21-year-old Gerald Jason Cruz is paving his way in the art and engineering world by exhibiting his award-winning structures and sculptures throughout Abu Dhabi.
Jason is a civil engineering student and scholar at the New York University of Abu Dhabi (NYUAD). Coming from the Philippines, Jason’s passion for engineering and architecture has projected his skills to many places and people.
In an interview with The Filipino Times, He talks about how growing up in Manila has motivated him to create such meaningful sculptures and structures today. Jason says that his inspiration stems from seeing poor infrastructure and planning create problems like traffic congestion. His realization that his creations could improve people’s lives was a key factor in his pursuit of engineering & architecture.
“My big goal has always been to contribute back to the Philippines,” said Jason.
Most recently, Jason received the Christo and Jeanne-Claude Award 2022 for Urban Fabric’s proposal, allowing them to build and exhibit it at the Abu Dhabi Art Fair last November. This award is given to pieces that share the vision of artists Christo and Jeanne-Claude. He did this with the help of Roudhah Al Mazrouei and Jennifer Tsai.
“This was a group effort. I had two other teammates, who I worked with previously… The process took around 6-8 months,” said Jason.
The same piece was also displayed in various exhibits in Abu Dhabi such as the NYUAD campus and Umm Al Emarat Park.
When asked about the inspiration behind his award-winning piece, he stated that its interactive nature using various shapes and its resemblance of threads woven into the earth represented interconnectivity.
“We wanted to design something that physically and metaphorically links the city together. Hence, we came up with the aesthetic of pieces of thread woven into the ground; so when you see them at different places it looks like they’re lacing each site together by the fabric that is the city,” said Jason.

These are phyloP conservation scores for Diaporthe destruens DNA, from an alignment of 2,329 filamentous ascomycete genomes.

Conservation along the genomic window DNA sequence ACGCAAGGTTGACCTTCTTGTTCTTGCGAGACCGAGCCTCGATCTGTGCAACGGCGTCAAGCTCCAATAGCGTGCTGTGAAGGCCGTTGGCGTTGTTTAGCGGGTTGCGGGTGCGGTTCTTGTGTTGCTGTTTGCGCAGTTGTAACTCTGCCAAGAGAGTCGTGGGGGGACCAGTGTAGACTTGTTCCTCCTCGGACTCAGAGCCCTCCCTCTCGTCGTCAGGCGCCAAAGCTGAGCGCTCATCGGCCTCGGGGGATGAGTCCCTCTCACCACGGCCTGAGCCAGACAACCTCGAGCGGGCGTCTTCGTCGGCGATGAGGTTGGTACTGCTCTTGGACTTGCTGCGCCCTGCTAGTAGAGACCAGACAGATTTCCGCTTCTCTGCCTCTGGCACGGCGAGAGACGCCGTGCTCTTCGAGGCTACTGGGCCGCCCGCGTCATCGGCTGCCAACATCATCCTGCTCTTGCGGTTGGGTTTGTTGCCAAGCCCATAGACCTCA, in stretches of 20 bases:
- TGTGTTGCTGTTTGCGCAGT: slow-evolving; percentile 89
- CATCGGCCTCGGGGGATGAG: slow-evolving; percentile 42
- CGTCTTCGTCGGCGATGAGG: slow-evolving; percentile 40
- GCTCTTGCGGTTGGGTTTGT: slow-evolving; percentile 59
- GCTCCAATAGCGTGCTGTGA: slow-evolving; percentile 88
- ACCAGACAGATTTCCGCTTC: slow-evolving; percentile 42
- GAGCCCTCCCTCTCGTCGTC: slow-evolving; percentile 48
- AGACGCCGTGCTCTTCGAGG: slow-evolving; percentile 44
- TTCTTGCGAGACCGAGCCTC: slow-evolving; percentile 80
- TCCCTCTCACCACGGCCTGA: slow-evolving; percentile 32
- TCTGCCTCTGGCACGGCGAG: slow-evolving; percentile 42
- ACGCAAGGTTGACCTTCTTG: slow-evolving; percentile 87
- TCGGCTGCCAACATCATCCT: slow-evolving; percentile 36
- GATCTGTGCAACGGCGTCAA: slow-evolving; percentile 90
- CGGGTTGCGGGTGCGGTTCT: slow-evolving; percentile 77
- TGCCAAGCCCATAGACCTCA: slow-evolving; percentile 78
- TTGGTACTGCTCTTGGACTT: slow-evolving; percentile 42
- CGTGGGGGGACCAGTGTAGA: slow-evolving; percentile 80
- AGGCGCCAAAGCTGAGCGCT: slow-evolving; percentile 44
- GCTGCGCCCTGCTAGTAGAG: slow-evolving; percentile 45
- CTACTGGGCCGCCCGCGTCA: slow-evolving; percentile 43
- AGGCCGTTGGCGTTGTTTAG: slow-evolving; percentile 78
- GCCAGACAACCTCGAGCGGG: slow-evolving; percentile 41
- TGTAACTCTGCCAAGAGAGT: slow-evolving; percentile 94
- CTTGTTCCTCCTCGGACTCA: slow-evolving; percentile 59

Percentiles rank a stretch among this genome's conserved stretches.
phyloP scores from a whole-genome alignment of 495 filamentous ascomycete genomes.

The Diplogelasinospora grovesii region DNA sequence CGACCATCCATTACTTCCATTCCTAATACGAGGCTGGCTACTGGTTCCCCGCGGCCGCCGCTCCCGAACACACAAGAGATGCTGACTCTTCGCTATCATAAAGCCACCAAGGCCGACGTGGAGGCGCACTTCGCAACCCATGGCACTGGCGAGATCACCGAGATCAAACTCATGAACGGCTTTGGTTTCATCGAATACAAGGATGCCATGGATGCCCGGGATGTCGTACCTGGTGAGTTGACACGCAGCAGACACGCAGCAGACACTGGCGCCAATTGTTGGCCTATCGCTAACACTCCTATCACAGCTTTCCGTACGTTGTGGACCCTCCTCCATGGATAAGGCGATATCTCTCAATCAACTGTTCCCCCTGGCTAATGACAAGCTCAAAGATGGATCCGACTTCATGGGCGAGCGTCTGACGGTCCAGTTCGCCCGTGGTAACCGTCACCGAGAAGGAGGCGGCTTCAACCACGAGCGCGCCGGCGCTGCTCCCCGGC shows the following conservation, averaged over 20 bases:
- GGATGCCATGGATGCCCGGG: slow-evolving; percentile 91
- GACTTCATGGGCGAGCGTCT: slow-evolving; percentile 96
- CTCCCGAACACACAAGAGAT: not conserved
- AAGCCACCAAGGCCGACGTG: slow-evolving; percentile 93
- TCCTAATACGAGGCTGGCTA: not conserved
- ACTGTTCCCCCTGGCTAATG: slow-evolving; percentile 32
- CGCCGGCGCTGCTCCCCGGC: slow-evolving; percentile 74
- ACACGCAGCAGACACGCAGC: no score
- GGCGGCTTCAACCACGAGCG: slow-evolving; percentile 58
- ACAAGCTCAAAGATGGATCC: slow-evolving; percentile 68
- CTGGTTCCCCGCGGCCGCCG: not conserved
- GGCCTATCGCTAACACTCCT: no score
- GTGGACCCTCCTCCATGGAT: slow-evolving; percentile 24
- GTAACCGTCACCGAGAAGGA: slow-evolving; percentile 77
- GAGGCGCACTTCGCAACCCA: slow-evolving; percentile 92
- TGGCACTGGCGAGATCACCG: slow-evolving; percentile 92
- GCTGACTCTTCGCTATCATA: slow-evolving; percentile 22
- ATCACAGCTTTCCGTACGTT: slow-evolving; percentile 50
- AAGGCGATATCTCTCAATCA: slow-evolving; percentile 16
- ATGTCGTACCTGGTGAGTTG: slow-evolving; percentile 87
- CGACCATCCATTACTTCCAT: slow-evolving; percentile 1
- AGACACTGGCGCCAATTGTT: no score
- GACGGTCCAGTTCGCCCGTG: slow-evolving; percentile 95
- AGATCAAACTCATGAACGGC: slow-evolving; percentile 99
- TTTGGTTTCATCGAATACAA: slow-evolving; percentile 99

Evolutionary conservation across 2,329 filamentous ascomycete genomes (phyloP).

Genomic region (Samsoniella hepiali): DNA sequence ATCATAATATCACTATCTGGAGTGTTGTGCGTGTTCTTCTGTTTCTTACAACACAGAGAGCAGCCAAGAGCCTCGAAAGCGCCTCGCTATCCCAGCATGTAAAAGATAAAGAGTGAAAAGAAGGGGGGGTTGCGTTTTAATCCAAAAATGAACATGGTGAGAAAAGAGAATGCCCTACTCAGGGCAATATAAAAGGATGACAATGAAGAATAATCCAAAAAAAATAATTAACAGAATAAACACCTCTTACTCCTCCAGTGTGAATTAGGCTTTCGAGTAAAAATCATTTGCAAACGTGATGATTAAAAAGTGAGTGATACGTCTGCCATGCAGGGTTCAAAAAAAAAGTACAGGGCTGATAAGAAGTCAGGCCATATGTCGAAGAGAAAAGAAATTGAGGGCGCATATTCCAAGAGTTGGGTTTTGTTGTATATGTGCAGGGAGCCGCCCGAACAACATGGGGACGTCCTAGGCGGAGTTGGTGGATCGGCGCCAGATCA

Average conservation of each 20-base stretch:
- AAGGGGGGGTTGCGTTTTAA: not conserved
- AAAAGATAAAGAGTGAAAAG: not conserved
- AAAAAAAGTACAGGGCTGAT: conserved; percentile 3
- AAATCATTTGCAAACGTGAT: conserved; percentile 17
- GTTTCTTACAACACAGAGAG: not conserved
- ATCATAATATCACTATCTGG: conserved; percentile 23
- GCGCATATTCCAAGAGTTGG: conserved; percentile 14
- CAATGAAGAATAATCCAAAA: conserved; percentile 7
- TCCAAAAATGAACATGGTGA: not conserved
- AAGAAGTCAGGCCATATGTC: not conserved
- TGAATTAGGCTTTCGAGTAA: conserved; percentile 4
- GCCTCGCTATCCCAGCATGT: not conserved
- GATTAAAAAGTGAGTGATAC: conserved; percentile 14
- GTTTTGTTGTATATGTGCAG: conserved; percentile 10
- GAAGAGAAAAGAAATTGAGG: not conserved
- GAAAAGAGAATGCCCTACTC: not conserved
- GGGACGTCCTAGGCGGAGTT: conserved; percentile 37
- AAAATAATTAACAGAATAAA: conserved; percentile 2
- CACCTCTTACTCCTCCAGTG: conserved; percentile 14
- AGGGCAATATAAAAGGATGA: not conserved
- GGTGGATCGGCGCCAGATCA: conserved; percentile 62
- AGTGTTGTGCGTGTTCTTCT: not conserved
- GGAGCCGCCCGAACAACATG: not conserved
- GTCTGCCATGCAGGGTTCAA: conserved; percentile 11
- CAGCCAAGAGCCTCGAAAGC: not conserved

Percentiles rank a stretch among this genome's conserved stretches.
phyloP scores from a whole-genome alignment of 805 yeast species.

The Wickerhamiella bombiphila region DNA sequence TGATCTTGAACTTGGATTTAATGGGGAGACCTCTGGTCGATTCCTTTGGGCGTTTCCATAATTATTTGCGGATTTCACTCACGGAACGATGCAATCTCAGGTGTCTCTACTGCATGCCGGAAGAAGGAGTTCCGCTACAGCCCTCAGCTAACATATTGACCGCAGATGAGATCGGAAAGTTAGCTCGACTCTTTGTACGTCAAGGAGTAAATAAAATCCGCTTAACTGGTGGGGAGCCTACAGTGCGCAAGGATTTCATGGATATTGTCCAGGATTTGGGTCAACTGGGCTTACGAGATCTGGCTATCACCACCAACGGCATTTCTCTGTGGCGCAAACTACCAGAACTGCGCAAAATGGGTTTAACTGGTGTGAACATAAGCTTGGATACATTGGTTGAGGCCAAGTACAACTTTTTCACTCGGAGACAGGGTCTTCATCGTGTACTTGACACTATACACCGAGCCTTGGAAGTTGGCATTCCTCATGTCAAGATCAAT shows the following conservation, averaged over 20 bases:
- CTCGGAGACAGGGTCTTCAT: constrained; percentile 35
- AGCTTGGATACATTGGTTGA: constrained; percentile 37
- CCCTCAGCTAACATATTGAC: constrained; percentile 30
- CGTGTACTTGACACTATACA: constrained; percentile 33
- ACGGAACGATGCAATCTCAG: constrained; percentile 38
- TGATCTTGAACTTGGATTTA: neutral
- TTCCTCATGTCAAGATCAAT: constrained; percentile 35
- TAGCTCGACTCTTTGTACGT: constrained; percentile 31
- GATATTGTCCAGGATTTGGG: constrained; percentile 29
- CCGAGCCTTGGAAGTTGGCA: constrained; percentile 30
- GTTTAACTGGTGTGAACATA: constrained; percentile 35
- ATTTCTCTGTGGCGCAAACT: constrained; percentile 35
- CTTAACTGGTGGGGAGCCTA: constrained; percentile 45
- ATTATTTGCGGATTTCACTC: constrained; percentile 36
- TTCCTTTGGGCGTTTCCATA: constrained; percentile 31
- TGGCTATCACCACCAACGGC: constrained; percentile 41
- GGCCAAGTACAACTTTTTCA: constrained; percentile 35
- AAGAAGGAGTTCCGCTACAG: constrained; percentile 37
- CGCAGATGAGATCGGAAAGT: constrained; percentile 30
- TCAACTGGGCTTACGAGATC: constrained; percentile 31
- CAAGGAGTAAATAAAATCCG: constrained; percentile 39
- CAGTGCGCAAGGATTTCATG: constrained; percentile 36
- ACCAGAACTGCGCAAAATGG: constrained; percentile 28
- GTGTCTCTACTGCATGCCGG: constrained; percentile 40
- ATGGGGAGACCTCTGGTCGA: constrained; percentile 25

This piece is will be permanently displayed at Rabdan Marina at a later date.
Another of Jason’s works, Impermanence, won the Abu Dhabi Pavilion Prize 2021. The criteria was a “welcome area for visitors to scan tickets” (Abu Dhabi Art) for the pavilion. Jason proposed using canvas walls and reusable scaffolding to make the exhibit useful even after the competition.
“It’s about sustainability. All the construction materials were either reused or repurposed. The scaffolding was returned; the canvas wall was removed to make things like tote bags or drawings. You can make an impact on the exhibit and take a piece of it home with you after.”
Jason’s work stems back to 2018; with his first proposal, Bayanihan Kubo, aiming to use local resources to create natural-disaster-resilient housing in the Philippines. He’s worked in multiple countries such as Havixbeck, Germany with his mini-house community proposal; Lerchenfenster.
You can check all his projects on his website: jasoncruz.co.